The fundraising deadline for the new library capital campaign has passed, coming up just under $2 million short of its goal.
But the campaign was still able to amass some funds to bring a new library to Oregon’s Main Street amid the COVID-19 pandemic, and resulting economic downturn. Staff at the joint Monday, Jan. 11, Village and Library Board meeting recognized this, giving their thanks to all capital campaign donors, and those who have helped the cause in other ways.
The original goal of the capital campaign was to raise the $4 million, with the village committing to borrow the remaining $6 million. The fundraiser kicked off full speed ahead with a “Love Your Library” event on Valentine’s Day at Firefly Coffeehouse and Artisan Cheese, with other affairs staff planned for 2020 to garner community excitement. But when the illness first reached the area in March 2020, the project faced delays as staff canceled and postponed those same events, and people isolated at home.
So the board has a choice to make, and that’s whether to commit even more money. Trustees directed their financial consulting firm, Ehlers, to examine the scope of that venture Jan. 11.
An Ehlers analysis will look at four borrowing possibilities, and assess how each amount impacts the future tax levy and the village’s Capital Improvement Plan. The library and village boards plan to examine and discuss the analysis at their next joint meeting, which is scheduled for Monday, Feb. 22.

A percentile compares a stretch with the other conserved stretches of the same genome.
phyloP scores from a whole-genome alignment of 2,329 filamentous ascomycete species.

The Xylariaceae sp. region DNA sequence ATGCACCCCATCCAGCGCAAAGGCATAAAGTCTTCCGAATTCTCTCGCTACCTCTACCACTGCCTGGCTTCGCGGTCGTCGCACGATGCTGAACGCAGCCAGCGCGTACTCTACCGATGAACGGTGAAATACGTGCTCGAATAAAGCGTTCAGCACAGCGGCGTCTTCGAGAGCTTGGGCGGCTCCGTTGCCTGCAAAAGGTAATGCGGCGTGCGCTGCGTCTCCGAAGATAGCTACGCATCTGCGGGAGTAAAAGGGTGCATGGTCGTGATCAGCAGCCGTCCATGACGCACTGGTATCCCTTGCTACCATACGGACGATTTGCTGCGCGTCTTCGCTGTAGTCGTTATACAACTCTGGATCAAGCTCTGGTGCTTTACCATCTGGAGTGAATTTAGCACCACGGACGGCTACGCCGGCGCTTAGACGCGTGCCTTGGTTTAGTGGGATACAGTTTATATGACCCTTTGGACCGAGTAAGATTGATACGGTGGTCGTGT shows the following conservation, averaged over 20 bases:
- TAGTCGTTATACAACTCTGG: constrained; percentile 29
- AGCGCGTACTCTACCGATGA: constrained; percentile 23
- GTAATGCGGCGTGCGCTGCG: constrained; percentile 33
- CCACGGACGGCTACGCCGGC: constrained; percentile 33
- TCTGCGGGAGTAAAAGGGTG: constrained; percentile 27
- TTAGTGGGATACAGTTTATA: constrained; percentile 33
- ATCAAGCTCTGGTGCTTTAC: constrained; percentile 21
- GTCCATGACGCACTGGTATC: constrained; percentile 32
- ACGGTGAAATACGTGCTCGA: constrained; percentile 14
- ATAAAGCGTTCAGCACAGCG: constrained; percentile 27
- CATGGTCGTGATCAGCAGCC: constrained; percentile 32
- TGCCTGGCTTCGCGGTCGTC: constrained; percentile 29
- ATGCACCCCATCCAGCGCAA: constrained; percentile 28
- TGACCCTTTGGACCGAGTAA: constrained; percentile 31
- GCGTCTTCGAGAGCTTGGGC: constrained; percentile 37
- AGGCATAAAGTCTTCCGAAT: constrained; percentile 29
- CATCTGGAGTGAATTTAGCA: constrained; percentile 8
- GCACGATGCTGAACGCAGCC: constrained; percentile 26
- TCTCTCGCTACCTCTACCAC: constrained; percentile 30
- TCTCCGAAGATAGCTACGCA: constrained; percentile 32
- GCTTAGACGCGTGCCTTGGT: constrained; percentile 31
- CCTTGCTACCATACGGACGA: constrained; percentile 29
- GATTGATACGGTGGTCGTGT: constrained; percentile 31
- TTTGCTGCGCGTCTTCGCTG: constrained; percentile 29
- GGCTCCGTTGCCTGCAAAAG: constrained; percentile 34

If the board were to increase how much it contributes to the project to $7.5, $8, $9 or even $10 million, construction on the new library could begin in 2021, village president Jeanne Carpenter said at the meeting.
Some trustees appeared satisfied with those amounts, while others wished to tread with caution.
Trustee Jerry Bollig said that with possibly giving more money to the new library, he wouldn’t want to jeopardize other village projects
“We have a senior center that desperately needs to be rebuilt,” Bollig said. “And to put it bluntly, Village Hall is in disrepair.”
To that, library director Jennifer Way pointed out the last estimate the project architect OPA Architects made when the project was in the conceptual phases, being at $10 million, was at “low investment levels” already.
Carpenter said she agreed with Bollig’s view, and that’s why the Ehlers analysis was an option on the table.
“Everyone knows we have to spend taxpayer dollars,” Carpenter said. “I’m interested to see the (Ehlers) report.”